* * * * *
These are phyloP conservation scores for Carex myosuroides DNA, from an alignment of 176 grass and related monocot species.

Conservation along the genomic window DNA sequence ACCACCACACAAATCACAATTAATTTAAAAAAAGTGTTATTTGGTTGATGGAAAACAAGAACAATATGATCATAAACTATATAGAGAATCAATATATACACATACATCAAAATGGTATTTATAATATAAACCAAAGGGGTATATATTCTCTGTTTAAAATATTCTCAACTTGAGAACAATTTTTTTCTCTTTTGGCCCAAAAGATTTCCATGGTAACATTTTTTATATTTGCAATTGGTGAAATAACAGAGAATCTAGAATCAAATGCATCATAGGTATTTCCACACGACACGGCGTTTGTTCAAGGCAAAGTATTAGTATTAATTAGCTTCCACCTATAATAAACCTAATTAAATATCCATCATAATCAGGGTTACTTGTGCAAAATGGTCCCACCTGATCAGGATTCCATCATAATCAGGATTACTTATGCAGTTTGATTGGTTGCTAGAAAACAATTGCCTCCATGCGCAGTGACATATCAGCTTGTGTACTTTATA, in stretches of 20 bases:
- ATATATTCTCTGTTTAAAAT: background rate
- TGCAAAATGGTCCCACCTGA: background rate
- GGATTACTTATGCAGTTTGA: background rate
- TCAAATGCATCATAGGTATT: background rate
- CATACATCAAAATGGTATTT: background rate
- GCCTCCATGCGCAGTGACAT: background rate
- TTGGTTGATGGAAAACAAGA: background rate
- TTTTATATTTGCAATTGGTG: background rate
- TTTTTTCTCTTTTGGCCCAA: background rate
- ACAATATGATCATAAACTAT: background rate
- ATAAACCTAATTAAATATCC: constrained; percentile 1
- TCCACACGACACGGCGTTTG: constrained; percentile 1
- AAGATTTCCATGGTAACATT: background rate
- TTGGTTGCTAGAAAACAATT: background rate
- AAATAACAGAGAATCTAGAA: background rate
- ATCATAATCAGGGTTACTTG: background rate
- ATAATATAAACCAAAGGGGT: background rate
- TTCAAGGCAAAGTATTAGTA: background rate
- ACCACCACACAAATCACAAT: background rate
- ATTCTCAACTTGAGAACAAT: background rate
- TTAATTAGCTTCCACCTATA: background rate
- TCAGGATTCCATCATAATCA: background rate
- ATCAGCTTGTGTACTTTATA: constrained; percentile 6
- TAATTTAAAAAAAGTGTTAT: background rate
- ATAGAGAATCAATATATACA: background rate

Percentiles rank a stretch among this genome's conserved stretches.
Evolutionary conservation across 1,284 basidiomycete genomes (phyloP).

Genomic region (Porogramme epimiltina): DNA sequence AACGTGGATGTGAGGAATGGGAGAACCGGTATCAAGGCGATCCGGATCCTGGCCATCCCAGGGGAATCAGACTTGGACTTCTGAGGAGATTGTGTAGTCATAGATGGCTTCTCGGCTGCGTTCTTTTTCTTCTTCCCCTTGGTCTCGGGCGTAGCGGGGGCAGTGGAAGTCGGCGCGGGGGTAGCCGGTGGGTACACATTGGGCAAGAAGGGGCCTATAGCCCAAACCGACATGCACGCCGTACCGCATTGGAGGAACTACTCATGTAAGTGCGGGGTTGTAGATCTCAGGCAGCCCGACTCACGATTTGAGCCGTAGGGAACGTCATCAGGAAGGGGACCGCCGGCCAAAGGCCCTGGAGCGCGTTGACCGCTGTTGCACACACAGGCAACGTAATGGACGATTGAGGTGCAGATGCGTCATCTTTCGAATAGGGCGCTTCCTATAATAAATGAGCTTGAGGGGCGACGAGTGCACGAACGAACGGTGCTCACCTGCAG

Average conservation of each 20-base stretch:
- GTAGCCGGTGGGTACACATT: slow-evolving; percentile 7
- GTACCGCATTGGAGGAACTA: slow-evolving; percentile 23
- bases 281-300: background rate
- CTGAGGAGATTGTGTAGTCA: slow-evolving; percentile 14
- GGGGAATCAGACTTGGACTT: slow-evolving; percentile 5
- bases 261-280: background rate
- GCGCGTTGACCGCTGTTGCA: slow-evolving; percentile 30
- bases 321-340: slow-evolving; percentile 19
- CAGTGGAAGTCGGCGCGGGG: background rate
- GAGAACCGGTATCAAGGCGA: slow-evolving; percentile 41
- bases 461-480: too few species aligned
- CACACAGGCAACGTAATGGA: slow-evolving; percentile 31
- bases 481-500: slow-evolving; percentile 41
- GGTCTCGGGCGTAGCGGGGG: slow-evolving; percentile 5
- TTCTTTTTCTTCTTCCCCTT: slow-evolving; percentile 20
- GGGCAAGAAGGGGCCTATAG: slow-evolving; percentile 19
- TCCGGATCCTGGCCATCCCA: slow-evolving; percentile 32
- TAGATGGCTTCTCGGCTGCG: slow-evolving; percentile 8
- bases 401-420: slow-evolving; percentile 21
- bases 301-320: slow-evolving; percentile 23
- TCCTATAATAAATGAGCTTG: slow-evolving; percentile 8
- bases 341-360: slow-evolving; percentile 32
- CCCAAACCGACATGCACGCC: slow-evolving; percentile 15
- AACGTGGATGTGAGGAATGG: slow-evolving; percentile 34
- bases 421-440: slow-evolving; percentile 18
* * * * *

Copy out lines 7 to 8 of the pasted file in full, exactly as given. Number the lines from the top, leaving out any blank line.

- CATACATCAAAATGGTATTT: background rate
- GCCTCCATGCGCAGTGACAT: background rate